Site aims to cater to all sizes of operations across the country
By STEVE BROWN
FoodHub has proven successful on a regional scale. Now it's poised to go national.
The online directory and marketplace designed for wholesale food buyers and sellers in the Western U.S. has grown to 2,300 members. On July 12, the website launched several new features and search tools, video tutorials, libraries and display ads in preparation for stretching across the map.
FoodHub founder Deborah Kane, who recently attended a conference at the White House, said the upgrades and the enthusiasm she has witnessed should make the web service self-sustaining.
"The latest version has been engineered to benefit users of all sizes and types, from food carts to corporations, and ensure that navigation, making connections and doing business is faster and more intuitive," she said.
The online marketplace is designed to accommodate any size operation, Kane said.
"It's scale-neutral and practice-neutral, from smaller to thousand-acre operations, from certified organic to conventional. The same with buyers," she said. "We're ready to declare the test successful. Our plans are to take down the West Coast-specific aspects and expand across the U.S. in early 2012."
Producers considering moving from retail to wholesale direct marketing need to be aware they'll be working with professional food buyers, she said.
"There's a lot of information on the site concerning GAP certification and food safety. Both sellers and buyers need to ask questions and be ready to answer questions," she said. "Do your due diligence and be communicative."
Success stories abound of how FoodHub has helped farm businesses grow in Washington, Oregon, Idaho, California, Montana and Alaska, Kane said.
One of those is Lisa Jacobs, who produces European-style cheeses at her Jacobs Creamery near Chehalis, Wash. Through FoodHub, she has found buyers and recently found a source of goat milk to add to her already extensive line of specialty products, including feta, Gouda, cheddar, Jarlsberg, blue cheese, ricotta, crème fraîche, mozzarella, butter and yogurt.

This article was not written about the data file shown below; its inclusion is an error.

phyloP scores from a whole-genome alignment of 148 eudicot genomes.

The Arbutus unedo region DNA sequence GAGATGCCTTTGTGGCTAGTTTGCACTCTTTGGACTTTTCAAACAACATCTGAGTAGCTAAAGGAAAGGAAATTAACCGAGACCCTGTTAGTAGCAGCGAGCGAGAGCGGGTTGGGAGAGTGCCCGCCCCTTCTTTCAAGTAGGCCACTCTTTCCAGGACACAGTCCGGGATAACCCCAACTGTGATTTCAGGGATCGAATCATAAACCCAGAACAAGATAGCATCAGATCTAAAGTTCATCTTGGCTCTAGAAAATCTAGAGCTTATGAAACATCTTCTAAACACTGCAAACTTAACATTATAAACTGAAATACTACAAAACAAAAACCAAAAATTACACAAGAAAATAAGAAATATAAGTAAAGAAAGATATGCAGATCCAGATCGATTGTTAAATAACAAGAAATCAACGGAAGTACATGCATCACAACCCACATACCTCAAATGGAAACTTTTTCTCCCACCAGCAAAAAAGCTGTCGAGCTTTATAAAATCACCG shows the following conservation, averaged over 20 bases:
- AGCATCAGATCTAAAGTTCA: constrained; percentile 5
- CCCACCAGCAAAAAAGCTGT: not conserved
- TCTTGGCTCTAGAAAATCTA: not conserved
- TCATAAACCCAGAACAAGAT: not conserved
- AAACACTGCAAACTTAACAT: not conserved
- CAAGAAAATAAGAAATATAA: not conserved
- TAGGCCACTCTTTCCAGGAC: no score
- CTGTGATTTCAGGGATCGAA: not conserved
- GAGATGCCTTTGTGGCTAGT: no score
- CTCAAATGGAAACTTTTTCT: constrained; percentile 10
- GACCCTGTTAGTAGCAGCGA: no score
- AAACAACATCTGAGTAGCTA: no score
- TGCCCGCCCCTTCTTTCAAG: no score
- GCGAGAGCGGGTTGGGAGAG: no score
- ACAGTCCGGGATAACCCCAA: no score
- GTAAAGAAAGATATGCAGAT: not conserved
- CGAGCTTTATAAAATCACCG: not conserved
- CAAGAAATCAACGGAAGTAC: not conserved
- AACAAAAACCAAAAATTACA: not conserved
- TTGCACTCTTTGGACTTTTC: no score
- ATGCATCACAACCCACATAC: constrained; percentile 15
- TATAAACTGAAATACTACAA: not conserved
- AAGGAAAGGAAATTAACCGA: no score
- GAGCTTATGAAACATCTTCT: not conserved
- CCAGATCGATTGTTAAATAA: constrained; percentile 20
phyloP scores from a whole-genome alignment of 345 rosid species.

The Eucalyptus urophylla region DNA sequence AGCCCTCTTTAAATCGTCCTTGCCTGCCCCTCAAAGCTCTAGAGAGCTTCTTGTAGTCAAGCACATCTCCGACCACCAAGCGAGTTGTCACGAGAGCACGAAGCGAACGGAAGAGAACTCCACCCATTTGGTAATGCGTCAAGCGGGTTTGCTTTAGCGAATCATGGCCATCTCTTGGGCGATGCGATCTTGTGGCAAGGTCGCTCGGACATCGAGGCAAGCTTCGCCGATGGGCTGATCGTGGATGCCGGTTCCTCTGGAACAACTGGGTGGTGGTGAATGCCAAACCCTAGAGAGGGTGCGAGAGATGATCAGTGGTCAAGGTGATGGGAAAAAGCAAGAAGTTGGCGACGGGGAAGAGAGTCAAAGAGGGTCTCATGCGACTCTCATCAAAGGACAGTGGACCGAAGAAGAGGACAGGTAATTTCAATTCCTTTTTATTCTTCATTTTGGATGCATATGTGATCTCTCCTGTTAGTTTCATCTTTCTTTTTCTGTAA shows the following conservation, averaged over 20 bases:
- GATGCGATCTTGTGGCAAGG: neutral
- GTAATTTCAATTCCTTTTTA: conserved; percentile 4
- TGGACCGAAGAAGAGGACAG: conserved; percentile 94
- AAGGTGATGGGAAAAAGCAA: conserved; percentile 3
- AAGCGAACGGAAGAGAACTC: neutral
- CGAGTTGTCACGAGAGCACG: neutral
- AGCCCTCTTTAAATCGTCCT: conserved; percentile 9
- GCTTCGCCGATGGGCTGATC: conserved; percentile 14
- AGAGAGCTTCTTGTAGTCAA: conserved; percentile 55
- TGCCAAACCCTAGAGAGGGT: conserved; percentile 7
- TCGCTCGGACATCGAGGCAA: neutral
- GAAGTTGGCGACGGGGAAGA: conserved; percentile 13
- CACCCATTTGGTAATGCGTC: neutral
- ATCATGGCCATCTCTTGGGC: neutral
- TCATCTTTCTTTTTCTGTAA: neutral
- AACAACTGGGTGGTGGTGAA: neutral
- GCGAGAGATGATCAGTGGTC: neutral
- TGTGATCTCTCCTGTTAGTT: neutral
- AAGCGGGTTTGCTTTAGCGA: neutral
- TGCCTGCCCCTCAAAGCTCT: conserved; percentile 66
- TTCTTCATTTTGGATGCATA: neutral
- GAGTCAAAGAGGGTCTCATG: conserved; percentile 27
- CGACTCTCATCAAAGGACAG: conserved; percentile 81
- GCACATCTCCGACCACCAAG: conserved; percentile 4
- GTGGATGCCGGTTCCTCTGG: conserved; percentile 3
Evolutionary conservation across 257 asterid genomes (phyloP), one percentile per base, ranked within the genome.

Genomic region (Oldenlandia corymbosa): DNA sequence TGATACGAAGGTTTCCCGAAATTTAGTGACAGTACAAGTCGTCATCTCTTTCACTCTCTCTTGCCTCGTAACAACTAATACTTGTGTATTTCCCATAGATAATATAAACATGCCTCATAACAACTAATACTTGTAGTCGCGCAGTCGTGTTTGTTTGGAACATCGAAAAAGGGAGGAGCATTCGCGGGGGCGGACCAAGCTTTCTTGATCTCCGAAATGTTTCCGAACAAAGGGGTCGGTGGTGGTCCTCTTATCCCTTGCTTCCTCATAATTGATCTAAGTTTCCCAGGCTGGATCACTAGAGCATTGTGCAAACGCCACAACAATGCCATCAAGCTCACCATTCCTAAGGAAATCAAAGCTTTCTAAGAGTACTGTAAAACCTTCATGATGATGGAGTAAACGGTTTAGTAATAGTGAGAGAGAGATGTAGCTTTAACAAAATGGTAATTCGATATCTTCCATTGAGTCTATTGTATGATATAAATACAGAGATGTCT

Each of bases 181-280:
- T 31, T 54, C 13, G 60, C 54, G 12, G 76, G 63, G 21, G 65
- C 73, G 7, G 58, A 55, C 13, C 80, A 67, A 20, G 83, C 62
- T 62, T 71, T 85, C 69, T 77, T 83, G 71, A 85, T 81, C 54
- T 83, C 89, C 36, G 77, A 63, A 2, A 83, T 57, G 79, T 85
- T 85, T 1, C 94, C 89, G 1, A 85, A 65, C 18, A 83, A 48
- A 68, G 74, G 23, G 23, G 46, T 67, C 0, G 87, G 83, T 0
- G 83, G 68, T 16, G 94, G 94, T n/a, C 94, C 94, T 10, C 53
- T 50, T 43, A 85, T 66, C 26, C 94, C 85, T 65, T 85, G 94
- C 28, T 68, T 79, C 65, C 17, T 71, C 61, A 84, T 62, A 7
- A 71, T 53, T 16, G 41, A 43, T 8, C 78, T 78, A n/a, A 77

Born in Dublin, Ireland, Jacobs attended the University of Oregon and went to law school in California before choosing the cheese business.
The 27-year-old works alone, with occasional part-time help. Having started out in farmers' markets, she has made the first steps into wholesale and has had requests to increase production, she said. To that end, she has invested in newer and bigger equipment.
"For one person, it makes sense to do higher volume," she said. "I hope FoodHub will give me more exposure. My main goal is to keep local, between Portland and Seattle."
"Before FoodHub, we were raising 30 different varieties of crops to take to the farmers' market and sell to consumers," said Phil Greifs of PD Farms in Eastern Oregon. "Now I grow 16 crops that do really well in my region, and I can sell everything because of the connections I've made on FoodHub."
Kane was invited to Washington, D.C., to explain how FoodHub helps rural economies. Joining her were 18 people from 16 states, representing farmers, Native American tribes and land-grant universities. USDA Secretary Tom Vilsack and White House domestic policy adviser Melody Barnes led the discussions. President Barack Obama dropped by for a few moments to greet the attendees and offer his encouragement, Kane said.
FoodHub, which is operated by the nonprofit Ecotrust, has received government grants and private contributions ranging from $5,000 to $250,000.
Among those government agencies and foundations helping out are the WK Kellogg Foundation, Bullitt Foundation, Newman's Own Foundation, USDA's Rural Business Enhancement Grant program, the Annenberg Foundation, Eugene Water and Electric Board, Farm Aid, Bill Healy Foundation, Oregon Department of Agriculture, Russell Family Foundation, Meyer Memorial Trust, Northwest Health Foundation, Lazar Family Foundation, Oregon Community Fund and the Washington State Department of Agriculture.
-- FoodHub website